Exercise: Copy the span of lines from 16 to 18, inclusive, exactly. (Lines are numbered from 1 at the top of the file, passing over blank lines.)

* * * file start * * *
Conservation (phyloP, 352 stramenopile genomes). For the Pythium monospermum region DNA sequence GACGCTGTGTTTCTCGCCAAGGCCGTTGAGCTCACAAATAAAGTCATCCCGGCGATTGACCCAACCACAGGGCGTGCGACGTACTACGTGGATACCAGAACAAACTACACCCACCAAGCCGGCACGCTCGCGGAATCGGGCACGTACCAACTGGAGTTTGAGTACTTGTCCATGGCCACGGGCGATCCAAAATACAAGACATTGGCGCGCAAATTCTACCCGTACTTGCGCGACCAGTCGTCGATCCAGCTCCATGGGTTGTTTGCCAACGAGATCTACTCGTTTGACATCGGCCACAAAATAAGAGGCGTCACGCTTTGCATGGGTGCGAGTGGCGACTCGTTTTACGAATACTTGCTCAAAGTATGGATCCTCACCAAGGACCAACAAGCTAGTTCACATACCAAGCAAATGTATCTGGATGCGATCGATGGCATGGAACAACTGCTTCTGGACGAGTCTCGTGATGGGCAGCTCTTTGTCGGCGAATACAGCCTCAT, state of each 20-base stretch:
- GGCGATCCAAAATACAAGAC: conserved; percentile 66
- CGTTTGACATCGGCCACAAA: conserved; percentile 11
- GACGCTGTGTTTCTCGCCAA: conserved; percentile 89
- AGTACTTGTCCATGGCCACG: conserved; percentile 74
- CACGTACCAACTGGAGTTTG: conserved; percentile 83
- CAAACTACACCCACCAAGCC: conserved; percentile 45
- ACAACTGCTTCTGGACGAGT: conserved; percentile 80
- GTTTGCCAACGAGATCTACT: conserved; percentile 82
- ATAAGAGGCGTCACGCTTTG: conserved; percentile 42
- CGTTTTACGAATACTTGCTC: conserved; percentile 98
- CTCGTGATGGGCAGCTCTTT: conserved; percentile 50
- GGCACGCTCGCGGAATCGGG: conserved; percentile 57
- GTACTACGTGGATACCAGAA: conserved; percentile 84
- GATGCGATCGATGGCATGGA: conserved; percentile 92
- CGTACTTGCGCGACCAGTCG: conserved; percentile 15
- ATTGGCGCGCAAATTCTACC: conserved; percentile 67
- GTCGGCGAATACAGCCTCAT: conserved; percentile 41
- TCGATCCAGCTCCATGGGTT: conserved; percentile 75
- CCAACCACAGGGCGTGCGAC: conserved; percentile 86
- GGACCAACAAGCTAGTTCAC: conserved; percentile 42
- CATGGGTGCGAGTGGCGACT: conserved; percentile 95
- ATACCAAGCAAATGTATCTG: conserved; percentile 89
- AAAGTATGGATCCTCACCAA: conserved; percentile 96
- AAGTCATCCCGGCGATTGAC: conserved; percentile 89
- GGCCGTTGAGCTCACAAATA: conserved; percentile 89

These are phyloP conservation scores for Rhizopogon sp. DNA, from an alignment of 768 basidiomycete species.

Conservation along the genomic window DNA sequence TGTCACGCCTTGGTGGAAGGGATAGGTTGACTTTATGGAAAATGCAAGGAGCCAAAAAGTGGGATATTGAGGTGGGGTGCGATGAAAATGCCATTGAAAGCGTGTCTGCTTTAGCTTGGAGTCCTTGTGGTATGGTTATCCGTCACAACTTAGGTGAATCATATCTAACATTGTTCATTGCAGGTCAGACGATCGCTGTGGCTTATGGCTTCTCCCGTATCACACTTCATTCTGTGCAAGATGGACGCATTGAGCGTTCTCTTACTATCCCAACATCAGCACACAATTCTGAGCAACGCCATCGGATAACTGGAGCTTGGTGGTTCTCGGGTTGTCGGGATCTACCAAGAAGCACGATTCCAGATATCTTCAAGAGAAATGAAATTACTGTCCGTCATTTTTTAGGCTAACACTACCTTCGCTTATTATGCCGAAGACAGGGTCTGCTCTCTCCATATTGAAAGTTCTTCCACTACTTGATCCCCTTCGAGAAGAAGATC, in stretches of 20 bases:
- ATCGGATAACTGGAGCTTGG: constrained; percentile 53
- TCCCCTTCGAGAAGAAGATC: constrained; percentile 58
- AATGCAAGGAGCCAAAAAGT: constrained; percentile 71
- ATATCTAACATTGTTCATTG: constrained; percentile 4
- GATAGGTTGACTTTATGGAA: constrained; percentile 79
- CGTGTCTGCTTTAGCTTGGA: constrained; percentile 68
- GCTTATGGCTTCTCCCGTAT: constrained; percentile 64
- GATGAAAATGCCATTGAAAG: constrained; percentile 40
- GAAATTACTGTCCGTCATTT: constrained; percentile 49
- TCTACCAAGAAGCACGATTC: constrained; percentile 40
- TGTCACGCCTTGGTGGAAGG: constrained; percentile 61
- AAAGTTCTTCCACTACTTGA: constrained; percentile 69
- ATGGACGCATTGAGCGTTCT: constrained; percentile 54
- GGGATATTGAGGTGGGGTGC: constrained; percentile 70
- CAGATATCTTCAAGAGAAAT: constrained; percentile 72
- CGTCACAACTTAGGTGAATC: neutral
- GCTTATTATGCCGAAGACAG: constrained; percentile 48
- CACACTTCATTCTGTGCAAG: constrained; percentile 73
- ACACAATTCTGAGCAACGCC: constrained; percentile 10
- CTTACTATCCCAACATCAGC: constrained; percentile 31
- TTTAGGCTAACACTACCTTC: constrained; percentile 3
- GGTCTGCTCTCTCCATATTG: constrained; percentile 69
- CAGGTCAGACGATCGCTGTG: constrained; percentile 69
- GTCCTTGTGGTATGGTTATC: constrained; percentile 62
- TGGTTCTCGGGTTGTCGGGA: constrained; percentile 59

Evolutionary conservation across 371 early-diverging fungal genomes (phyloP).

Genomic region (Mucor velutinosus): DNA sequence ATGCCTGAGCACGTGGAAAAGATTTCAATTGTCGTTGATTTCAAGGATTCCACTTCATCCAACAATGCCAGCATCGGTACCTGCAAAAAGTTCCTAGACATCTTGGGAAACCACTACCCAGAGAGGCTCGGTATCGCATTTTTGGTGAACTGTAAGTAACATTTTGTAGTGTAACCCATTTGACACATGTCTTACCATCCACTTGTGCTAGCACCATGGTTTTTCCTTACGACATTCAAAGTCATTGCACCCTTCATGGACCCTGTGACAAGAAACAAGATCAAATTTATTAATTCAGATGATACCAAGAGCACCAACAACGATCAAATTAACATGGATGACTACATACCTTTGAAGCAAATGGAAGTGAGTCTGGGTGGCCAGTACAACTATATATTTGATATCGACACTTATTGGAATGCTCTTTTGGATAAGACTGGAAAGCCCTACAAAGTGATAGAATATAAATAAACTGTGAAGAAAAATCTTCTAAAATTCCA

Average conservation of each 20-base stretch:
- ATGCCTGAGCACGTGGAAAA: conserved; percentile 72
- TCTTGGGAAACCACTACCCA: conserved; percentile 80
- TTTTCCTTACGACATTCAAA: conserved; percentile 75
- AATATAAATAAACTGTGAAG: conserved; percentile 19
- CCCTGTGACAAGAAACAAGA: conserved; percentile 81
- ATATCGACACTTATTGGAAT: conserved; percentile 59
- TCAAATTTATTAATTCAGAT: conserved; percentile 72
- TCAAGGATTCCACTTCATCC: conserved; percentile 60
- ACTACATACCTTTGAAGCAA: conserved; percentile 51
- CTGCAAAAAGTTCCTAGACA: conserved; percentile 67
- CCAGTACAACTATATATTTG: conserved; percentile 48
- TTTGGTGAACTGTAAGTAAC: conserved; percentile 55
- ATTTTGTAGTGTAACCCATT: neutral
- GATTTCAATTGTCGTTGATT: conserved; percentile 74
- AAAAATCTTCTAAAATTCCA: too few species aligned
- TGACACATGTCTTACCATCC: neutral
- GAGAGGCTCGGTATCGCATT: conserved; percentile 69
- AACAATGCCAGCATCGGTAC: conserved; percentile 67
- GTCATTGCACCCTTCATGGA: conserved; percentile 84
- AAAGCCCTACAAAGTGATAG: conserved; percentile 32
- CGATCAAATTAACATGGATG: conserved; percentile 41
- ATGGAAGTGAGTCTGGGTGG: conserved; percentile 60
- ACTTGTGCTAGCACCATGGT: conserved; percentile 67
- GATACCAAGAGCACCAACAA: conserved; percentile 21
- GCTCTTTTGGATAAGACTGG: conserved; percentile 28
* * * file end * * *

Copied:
- CGTACTTGCGCGACCAGTCG: conserved; percentile 15
- ATTGGCGCGCAAATTCTACC: conserved; percentile 67
- GTCGGCGAATACAGCCTCAT: conserved; percentile 41